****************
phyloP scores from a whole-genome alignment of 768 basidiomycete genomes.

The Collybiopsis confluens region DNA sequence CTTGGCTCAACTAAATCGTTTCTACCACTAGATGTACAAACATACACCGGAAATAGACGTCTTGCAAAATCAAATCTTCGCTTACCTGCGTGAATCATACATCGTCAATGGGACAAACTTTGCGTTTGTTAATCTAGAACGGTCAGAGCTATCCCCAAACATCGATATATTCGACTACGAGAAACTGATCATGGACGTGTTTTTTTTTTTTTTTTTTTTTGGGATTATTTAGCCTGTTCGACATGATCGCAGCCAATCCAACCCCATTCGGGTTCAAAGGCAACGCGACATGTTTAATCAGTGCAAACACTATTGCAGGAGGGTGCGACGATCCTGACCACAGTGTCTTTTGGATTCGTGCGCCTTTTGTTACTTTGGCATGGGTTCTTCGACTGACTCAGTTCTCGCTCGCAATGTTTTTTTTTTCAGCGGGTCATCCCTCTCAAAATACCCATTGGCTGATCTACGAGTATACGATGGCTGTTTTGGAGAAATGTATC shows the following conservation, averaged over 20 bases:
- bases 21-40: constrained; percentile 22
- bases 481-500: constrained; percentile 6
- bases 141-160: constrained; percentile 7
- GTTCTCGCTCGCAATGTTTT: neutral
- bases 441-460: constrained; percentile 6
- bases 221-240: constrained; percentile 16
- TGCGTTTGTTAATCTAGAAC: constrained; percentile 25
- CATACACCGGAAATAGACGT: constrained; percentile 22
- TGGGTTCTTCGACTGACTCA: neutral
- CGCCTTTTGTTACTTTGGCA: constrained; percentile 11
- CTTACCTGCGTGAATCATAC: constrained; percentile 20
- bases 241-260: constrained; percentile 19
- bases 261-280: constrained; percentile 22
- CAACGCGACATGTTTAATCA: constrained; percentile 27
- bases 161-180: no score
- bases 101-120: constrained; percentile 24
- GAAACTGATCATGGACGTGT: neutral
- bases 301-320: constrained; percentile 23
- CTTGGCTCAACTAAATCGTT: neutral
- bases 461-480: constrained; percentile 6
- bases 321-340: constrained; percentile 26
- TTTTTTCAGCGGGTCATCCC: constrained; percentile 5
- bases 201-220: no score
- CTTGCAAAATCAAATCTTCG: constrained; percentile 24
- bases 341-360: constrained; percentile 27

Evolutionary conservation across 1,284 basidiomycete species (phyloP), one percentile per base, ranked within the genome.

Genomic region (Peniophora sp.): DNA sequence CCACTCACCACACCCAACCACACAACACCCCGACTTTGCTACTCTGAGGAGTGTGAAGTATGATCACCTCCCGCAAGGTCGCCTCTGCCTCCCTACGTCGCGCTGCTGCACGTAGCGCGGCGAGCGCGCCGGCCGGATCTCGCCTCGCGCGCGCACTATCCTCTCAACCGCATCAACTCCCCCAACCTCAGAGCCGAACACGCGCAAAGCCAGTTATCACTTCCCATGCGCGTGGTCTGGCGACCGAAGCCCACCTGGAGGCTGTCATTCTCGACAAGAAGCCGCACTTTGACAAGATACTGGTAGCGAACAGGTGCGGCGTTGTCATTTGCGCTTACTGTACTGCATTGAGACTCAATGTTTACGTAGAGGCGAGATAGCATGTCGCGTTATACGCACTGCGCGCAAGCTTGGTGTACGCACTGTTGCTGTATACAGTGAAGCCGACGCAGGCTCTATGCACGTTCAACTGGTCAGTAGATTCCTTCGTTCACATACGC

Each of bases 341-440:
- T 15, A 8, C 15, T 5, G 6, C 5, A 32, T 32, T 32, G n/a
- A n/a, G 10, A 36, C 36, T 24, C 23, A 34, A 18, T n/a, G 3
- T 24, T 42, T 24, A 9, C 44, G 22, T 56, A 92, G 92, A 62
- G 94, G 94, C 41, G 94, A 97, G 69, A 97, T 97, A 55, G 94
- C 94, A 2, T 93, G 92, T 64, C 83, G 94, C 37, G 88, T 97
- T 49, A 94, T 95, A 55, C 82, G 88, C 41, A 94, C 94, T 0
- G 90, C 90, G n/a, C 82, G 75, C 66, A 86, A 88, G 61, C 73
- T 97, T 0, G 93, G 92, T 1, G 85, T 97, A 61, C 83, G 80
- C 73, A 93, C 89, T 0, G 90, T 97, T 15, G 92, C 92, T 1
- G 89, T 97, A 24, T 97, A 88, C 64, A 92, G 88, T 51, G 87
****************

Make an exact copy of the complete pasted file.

phyloP scores from a whole-genome alignment of 768 basidiomycete genomes.

The Collybiopsis confluens region DNA sequence CTTGGCTCAACTAAATCGTTTCTACCACTAGATGTACAAACATACACCGGAAATAGACGTCTTGCAAAATCAAATCTTCGCTTACCTGCGTGAATCATACATCGTCAATGGGACAAACTTTGCGTTTGTTAATCTAGAACGGTCAGAGCTATCCCCAAACATCGATATATTCGACTACGAGAAACTGATCATGGACGTGTTTTTTTTTTTTTTTTTTTTTGGGATTATTTAGCCTGTTCGACATGATCGCAGCCAATCCAACCCCATTCGGGTTCAAAGGCAACGCGACATGTTTAATCAGTGCAAACACTATTGCAGGAGGGTGCGACGATCCTGACCACAGTGTCTTTTGGATTCGTGCGCCTTTTGTTACTTTGGCATGGGTTCTTCGACTGACTCAGTTCTCGCTCGCAATGTTTTTTTTTTCAGCGGGTCATCCCTCTCAAAATACCCATTGGCTGATCTACGAGTATACGATGGCTGTTTTGGAGAAATGTATC shows the following conservation, averaged over 20 bases:
- bases 21-40: constrained; percentile 22
- bases 481-500: constrained; percentile 6
- bases 141-160: constrained; percentile 7
- GTTCTCGCTCGCAATGTTTT: neutral
- bases 441-460: constrained; percentile 6
- bases 221-240: constrained; percentile 16
- TGCGTTTGTTAATCTAGAAC: constrained; percentile 25
- CATACACCGGAAATAGACGT: constrained; percentile 22
- TGGGTTCTTCGACTGACTCA: neutral
- CGCCTTTTGTTACTTTGGCA: constrained; percentile 11
- CTTACCTGCGTGAATCATAC: constrained; percentile 20
- bases 241-260: constrained; percentile 19
- bases 261-280: constrained; percentile 22
- CAACGCGACATGTTTAATCA: constrained; percentile 27
- bases 161-180: no score
- bases 101-120: constrained; percentile 24
- GAAACTGATCATGGACGTGT: neutral
- bases 301-320: constrained; percentile 23
- CTTGGCTCAACTAAATCGTT: neutral
- bases 461-480: constrained; percentile 6
- bases 321-340: constrained; percentile 26
- TTTTTTCAGCGGGTCATCCC: constrained; percentile 5
- bases 201-220: no score
- CTTGCAAAATCAAATCTTCG: constrained; percentile 24
- bases 341-360: constrained; percentile 27

Evolutionary conservation across 1,284 basidiomycete species (phyloP), one percentile per base, ranked within the genome.

Genomic region (Peniophora sp.): DNA sequence CCACTCACCACACCCAACCACACAACACCCCGACTTTGCTACTCTGAGGAGTGTGAAGTATGATCACCTCCCGCAAGGTCGCCTCTGCCTCCCTACGTCGCGCTGCTGCACGTAGCGCGGCGAGCGCGCCGGCCGGATCTCGCCTCGCGCGCGCACTATCCTCTCAACCGCATCAACTCCCCCAACCTCAGAGCCGAACACGCGCAAAGCCAGTTATCACTTCCCATGCGCGTGGTCTGGCGACCGAAGCCCACCTGGAGGCTGTCATTCTCGACAAGAAGCCGCACTTTGACAAGATACTGGTAGCGAACAGGTGCGGCGTTGTCATTTGCGCTTACTGTACTGCATTGAGACTCAATGTTTACGTAGAGGCGAGATAGCATGTCGCGTTATACGCACTGCGCGCAAGCTTGGTGTACGCACTGTTGCTGTATACAGTGAAGCCGACGCAGGCTCTATGCACGTTCAACTGGTCAGTAGATTCCTTCGTTCACATACGC

Each of bases 341-440:
- T 15, A 8, C 15, T 5, G 6, C 5, A 32, T 32, T 32, G n/a
- A n/a, G 10, A 36, C 36, T 24, C 23, A 34, A 18, T n/a, G 3
- T 24, T 42, T 24, A 9, C 44, G 22, T 56, A 92, G 92, A 62
- G 94, G 94, C 41, G 94, A 97, G 69, A 97, T 97, A 55, G 94
- C 94, A 2, T 93, G 92, T 64, C 83, G 94, C 37, G 88, T 97
- T 49, A 94, T 95, A 55, C 82, G 88, C 41, A 94, C 94, T 0
- G 90, C 90, G n/a, C 82, G 75, C 66, A 86, A 88, G 61, C 73
- T 97, T 0, G 93, G 92, T 1, G 85, T 97, A 61, C 83, G 80
- C 73, A 93, C 89, T 0, G 90, T 97, T 15, G 92, C 92, T 1
- G 89, T 97, A 24, T 97, A 88, C 64, A 92, G 88, T 51, G 87